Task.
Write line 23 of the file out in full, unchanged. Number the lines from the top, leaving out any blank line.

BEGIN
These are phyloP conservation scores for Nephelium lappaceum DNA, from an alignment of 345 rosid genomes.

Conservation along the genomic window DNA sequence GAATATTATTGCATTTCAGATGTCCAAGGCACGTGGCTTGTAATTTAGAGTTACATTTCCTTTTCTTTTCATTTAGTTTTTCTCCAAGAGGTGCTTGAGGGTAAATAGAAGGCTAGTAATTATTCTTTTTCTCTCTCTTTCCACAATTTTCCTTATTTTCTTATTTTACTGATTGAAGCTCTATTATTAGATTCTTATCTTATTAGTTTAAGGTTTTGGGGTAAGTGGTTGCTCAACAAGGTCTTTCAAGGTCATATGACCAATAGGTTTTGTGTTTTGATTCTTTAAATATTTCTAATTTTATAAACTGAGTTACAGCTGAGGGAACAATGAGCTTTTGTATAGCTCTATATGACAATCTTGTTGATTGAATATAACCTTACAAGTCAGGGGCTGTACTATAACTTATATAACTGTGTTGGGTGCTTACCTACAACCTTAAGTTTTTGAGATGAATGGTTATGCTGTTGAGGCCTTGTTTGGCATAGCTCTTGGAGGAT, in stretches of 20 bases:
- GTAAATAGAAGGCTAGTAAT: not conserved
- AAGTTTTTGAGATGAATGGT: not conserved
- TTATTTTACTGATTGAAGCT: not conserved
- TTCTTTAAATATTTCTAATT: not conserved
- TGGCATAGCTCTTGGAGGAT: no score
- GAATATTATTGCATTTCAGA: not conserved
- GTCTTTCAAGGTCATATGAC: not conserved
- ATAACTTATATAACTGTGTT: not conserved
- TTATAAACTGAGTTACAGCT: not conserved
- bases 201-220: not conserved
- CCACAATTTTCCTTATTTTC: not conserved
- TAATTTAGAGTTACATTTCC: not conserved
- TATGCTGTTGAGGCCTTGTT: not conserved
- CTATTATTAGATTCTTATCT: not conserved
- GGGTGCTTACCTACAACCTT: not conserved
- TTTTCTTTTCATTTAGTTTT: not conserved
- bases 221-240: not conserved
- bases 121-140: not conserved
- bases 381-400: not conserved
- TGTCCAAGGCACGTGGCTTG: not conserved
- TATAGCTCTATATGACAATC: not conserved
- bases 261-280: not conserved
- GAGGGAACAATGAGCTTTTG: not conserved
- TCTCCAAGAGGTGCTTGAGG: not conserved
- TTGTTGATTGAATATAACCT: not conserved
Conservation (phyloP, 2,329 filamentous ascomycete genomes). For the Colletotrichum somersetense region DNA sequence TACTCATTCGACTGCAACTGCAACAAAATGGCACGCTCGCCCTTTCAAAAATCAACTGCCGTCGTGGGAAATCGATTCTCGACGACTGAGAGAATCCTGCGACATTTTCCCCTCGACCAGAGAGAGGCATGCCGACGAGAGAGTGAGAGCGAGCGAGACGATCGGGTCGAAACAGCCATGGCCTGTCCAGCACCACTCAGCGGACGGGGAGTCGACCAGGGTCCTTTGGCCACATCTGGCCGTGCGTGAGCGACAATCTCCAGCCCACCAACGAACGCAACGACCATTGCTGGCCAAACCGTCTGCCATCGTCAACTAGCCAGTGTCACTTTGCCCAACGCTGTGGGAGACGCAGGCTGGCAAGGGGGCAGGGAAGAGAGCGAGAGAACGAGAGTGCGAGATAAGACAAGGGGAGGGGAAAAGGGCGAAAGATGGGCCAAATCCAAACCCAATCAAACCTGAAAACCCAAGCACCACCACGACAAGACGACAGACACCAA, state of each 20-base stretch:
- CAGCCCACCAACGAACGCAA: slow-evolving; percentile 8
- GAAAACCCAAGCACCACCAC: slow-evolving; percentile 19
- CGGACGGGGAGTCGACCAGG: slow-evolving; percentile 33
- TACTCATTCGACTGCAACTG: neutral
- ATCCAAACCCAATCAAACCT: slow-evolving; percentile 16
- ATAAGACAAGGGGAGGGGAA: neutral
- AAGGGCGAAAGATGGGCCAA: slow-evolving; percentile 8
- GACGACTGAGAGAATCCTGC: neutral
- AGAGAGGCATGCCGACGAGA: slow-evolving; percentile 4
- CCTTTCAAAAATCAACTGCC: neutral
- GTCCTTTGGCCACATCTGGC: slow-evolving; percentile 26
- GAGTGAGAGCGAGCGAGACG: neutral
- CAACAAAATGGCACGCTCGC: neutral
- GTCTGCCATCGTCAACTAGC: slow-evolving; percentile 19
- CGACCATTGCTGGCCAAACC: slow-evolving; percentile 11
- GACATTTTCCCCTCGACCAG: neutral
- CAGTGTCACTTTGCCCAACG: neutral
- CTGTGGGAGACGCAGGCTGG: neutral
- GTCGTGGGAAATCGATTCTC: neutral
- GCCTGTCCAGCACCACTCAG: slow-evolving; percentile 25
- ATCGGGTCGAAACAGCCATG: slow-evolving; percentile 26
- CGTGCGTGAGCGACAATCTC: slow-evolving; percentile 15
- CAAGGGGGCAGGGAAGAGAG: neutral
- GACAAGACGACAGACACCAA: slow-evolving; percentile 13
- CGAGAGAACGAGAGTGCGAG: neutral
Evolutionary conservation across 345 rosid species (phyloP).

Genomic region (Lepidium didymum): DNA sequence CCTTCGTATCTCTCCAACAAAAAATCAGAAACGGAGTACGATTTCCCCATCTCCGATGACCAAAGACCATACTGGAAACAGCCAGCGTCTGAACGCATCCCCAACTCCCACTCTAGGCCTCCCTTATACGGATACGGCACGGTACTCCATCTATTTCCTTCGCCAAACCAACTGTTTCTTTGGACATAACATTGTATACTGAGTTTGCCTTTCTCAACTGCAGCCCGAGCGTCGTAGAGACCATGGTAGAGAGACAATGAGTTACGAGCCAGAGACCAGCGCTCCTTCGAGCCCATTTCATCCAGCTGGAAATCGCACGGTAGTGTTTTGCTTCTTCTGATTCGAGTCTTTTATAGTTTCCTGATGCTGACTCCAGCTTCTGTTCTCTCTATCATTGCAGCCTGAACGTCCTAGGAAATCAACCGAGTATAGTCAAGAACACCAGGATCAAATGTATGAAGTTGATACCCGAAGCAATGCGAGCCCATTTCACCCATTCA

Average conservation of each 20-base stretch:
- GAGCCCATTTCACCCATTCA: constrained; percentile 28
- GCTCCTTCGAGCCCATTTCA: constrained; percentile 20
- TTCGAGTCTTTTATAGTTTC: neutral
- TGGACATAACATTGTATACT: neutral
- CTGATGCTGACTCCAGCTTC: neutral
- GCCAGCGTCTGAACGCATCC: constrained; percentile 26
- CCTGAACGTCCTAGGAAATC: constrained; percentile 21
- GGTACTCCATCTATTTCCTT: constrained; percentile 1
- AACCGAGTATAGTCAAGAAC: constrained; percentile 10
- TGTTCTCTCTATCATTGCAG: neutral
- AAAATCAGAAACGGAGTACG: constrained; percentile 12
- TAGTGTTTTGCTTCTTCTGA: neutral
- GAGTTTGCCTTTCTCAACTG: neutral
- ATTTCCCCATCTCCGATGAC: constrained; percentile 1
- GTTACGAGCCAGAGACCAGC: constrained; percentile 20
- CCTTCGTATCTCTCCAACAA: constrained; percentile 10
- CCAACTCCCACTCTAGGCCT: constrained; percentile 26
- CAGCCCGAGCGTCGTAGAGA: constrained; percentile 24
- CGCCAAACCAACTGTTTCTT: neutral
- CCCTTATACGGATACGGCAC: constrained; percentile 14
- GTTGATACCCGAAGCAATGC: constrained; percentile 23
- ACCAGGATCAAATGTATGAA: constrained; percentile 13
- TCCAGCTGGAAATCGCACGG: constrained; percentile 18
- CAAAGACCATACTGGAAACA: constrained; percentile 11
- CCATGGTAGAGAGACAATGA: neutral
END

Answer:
- TATAGCTCTATATGACAATC: not conserved